Monday, May 17, 2010

Bloomberg's Trickle Downer Policies

Adam Lisberg has an interesting look at something that we have been commenting on-the questionable, an unexamined, economic development spending being done by the Bloomberg administration: "Mayor Bloomberg has a trickle-down theory of New York's economy: Spend money to make money, and make sure the people at the top have money to spend. He believes in generating jobs through big projects like rebuilding Coney Island and Willets Point - subsidizing them with tax breaks and public money if necessary."

But some folks-and Comptroller Liu and the CBC are in this category-don't think that we're using money in the best way we could: "Call it the trickle-up theory. "If nobody can show that trickle-down theory works," said Controller John Liu, "we should get rid of it." The conservative Citizens Budget Commission slammed Bloomberg's $2 billion third-term economic development plan, saying there's no evidence it generates new business."

Lisberg, however, glides over the public expenditure issue; and as far as Willets Point is concerned, that is a gap that needs to be further explained. Because as far as that development is concerned, not only is the city looking to lay out over $billion in public money in order to evict businesses and build ramps to nowhere, it is at the same time wiping out a productive engine of economic activity-as Professor Angotti has made abundantly clear.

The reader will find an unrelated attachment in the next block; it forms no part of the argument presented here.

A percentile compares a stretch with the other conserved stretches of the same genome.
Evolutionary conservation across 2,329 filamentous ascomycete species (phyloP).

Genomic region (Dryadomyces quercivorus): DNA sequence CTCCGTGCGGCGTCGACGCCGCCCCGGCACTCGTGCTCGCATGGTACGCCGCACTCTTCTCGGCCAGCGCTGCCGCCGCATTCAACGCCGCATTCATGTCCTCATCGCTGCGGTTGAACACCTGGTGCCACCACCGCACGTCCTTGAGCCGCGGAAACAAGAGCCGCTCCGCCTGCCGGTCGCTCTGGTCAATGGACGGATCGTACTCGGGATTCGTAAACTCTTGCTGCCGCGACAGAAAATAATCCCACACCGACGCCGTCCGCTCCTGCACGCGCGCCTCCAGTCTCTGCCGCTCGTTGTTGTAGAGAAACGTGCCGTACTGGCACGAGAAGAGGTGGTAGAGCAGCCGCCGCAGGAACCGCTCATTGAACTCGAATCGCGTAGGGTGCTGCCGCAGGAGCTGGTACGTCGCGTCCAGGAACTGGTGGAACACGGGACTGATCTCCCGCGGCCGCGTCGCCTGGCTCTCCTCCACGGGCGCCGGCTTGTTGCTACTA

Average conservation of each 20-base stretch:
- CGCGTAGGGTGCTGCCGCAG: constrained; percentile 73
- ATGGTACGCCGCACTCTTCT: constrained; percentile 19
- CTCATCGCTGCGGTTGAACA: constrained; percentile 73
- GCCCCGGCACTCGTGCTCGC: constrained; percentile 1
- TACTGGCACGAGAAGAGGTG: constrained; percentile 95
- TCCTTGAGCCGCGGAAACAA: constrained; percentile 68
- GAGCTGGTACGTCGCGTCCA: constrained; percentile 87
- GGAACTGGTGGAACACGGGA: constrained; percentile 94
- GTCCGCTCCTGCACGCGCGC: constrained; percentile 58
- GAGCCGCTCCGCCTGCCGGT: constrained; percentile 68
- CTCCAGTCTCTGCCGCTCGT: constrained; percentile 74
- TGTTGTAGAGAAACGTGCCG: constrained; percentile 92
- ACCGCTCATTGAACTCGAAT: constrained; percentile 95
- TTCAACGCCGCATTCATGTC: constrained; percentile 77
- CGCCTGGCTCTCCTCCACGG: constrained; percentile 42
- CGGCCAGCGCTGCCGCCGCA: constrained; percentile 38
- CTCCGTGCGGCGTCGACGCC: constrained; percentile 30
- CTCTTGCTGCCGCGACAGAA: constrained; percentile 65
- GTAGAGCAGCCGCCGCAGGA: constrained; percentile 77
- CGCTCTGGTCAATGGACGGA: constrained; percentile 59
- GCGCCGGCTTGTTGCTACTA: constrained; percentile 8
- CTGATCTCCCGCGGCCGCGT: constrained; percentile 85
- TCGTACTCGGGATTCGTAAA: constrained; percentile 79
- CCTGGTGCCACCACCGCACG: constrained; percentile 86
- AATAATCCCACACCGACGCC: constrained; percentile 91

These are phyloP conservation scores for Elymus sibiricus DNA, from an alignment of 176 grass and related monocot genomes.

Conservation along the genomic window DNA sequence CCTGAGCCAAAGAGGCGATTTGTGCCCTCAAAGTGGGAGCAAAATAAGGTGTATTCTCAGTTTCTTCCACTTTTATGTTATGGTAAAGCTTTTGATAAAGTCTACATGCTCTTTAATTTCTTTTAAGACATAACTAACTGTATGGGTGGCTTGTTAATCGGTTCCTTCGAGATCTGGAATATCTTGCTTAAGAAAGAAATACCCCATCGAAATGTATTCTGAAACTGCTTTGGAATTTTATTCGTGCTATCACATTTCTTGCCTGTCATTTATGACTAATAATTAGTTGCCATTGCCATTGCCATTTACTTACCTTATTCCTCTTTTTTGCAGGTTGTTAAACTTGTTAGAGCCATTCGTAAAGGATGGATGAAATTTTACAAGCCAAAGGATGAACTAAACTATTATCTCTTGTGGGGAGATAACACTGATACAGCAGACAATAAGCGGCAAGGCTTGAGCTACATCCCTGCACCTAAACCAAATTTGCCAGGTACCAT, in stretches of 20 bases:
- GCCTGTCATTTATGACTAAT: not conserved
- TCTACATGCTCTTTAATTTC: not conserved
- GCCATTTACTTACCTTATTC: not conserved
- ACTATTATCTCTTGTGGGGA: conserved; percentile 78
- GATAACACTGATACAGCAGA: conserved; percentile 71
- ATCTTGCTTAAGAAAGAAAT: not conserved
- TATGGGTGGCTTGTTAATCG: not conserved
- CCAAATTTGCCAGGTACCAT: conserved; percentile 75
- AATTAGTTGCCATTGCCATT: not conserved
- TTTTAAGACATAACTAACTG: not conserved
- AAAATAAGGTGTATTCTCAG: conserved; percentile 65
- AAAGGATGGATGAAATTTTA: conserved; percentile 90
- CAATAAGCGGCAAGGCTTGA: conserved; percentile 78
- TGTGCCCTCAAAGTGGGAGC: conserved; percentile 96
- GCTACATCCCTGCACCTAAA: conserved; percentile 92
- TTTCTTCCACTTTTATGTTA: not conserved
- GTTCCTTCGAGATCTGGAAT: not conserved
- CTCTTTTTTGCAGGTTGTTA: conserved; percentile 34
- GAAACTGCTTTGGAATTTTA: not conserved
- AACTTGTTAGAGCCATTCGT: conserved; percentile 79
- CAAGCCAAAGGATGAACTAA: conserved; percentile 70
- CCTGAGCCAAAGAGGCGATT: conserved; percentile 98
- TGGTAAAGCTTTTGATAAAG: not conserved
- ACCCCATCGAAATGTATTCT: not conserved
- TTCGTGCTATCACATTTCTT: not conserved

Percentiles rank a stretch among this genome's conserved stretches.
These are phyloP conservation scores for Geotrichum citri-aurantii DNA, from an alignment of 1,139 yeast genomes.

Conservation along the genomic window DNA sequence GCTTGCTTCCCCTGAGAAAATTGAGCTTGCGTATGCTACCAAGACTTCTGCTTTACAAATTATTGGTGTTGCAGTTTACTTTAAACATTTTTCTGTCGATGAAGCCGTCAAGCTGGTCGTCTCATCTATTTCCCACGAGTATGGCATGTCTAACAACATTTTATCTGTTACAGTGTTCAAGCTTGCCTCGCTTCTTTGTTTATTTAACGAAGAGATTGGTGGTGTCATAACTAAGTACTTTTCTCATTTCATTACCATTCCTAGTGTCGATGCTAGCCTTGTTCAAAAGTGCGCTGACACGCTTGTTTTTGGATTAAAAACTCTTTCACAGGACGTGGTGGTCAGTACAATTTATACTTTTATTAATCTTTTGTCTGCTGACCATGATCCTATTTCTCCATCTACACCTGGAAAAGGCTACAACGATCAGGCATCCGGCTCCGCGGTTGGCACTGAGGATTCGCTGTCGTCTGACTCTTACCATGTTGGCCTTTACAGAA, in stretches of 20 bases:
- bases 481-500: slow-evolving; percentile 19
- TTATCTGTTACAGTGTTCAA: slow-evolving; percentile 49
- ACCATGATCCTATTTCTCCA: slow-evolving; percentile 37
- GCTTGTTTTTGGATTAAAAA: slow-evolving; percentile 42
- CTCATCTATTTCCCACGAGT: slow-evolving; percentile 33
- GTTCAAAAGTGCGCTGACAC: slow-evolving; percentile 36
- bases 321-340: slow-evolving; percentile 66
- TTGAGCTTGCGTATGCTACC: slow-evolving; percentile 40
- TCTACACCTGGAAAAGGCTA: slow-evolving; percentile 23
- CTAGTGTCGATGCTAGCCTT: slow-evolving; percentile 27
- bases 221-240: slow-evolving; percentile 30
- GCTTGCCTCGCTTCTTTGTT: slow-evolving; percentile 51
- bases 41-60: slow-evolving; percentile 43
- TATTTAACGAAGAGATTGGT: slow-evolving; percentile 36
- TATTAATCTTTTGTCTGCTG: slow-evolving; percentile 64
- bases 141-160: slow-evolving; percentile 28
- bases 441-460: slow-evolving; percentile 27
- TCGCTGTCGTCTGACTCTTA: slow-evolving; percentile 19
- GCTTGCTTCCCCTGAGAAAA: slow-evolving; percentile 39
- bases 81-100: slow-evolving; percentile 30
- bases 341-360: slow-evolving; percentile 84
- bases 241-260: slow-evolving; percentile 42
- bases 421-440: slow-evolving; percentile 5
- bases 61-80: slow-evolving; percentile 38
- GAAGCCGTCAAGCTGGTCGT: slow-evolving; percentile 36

Writing in the Gotham Gazette, Angotti made this key point: "Here come the marshals again! After evicting 23 businesses in the Bronx Terminal Market to make way for a development deal with the Related Company, City Hall now wants to get rid of ten times that number in a Queens district. The city plans to use its power of eminent domain to foster what it calls economic development in the area around Willets Point. But it could instead mean economic disaster to the long-established business community that would be broken up and scattered. And while it proposes a multi-billion dollar project that would make Willets Point a “regional destination,” possibly with a hotel, convention center and retail space, the city’s planners appear to have little appreciation for businesses that already draw customers from all over the region."

What are we talking about? Angotti again: "While the Economic Development Corporation claims there are 80 businesses in this 48-acre area, a recent survey I conducted through the Hunter College Center for Community Planning & Development instead found 225 businesses that provide an estimated 1,300 jobs."

Of course, EDC isn't interested in job preservation when it can reach for glam-and Willets Point is nothing, if it isn't déclassé: "One Saturday last fall, along with a class of Hunter College students, I walked every block of Willets Point with Joe Ardezzone, a member of the Willets Point Business Association and life-long resident of the area (in fact, the only resident). We saw a thriving though sometimes chaotic and noisy business district...What we saw on the ground was the kind of bustling business district that economic development experts across the country keep trying to re-create in giant development schemes, often with little success. The many specialized auto repair shops in Willets Point both compete and cooperate with one another, and the links between them make for a cooperative business community offering a wide array of services."